Why I hate dating (and conversely why I love romance novels)

18 Aug

Tomorrow I have a date. We’re going to play tennis and then have brunch at one of the numerous cafes on the beach. I’ve never met this guy before but I’m assured by my friends that he’s a nice guy and I’ll love him.

Personally I find him a little creepy – rather too presumptuous and forward for my liking, how does he know ‘we have so much in common’ on the basis of a half hour text conversation? As for being the ‘girl of his dreams’ and ‘out of his league’, seriously? I’m a tad scared he’ll have planned the wedding and named our kids by the end of the first date.

In addition this ‘date’ is going to consume a lot of my ‘me’ time and I kind of resent that each time I speak to him he tries to stretch it out even more. What started as a quick half hour of tennis now looks like its going to take an entire day and I can’t remember the last time I spent more than a couple of hours with anyone (well I can, it was late Feb/early March but that was an exception, even my friends are rationed to a few hours once or twice a year).

I like my alone time, I need it. I crave solitude in the same way others crave company, or chocolate. Most of the time I can go from Friday evening to Sunday evening without having to talk to anyone in person and that’s the way I like it.

After a week spent in the office with people constantly demanding my attention, I need that time away to recharge. Being chief problem fixer is draining, mentally and physically and I need that space where no one is demanding anything or relying on me to fix their problems. Where there are no expectations.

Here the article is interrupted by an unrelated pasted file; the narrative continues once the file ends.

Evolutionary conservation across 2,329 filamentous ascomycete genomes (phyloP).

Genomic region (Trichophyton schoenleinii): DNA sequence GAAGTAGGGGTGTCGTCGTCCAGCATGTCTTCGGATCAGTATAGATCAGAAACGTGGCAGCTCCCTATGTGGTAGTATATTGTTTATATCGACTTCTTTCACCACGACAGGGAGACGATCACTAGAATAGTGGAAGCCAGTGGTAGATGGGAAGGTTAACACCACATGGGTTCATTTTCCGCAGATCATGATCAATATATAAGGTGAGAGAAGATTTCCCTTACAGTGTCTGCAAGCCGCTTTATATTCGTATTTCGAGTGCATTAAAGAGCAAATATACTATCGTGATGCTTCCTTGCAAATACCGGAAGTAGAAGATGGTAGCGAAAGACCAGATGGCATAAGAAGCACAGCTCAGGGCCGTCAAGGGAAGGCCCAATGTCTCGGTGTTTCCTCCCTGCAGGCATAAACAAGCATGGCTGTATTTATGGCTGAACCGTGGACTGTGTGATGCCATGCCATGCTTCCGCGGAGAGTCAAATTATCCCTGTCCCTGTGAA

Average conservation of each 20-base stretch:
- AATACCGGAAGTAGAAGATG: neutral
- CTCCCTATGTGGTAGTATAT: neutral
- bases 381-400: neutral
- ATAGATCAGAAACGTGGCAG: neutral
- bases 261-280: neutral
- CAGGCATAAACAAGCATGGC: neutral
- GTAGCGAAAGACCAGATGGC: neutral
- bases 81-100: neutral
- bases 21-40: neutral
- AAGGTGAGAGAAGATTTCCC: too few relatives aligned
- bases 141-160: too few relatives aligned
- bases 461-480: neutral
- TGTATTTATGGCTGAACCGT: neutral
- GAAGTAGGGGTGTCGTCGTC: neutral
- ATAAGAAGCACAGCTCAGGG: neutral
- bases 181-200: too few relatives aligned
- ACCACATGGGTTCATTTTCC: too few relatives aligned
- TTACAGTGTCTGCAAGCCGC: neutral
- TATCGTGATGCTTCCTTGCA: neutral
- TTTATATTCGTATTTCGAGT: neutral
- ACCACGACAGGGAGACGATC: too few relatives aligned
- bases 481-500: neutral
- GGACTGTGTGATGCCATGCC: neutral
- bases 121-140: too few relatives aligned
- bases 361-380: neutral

That’s not to say that I don’t speak to anyone in that time, I do, my phone bills text section fills 43 double sided A4 sheets each month and that doesn’t include whatsapp, Facebook, twitter, kik and all the various other apps I use to communicate. I just prefer to talk at a distance, where I can write, or work or walk without the other person getting annoyed that they don’t have my full attention.

It’s not that I dislike people, I just rarely find one who doesn’t want more from me than I’m willing to give. This is why I hate dates. Too many expectations, too many demands and pressures, too many potential headaches.

So why do I like romance novels?

Because they’re simple, there’s no ‘dating’, no wasting of time, no hesitancy. Two people meet, there’s that instant passion that’s so often lacking in real life, and so they jump into bed and fall in love. Can you imagine a Mills and Boon hero taking the girl on numerous interminable dates, sitting in the pub for months talking while they ‘get to know each other’, struggling through yet another chick flick to show his devotion, it just wouldn’t happen.

And this is why I hate dating. Because it reminds me that the fantasy I gained from romance novels is just that, a fantasy.

Oh and in case you were wondering about the title of this blog, seven daffodils is a folk song I first heard performed by Foggy Dew-O on one of my fathers cassettes and I fell in love with the simplicity of the song.

‘I do not have a mansion, I haven’t any land, not e’en a paper dollar, to crinkle in my hand. But I can show you the sunrise, on a thousand hills, and kiss you, and give you, seven daffodils.’

So yes, I am a closet romantic. Don’t judge me!

The ‘single rose’, well that’s me. ‘Nuff said really.

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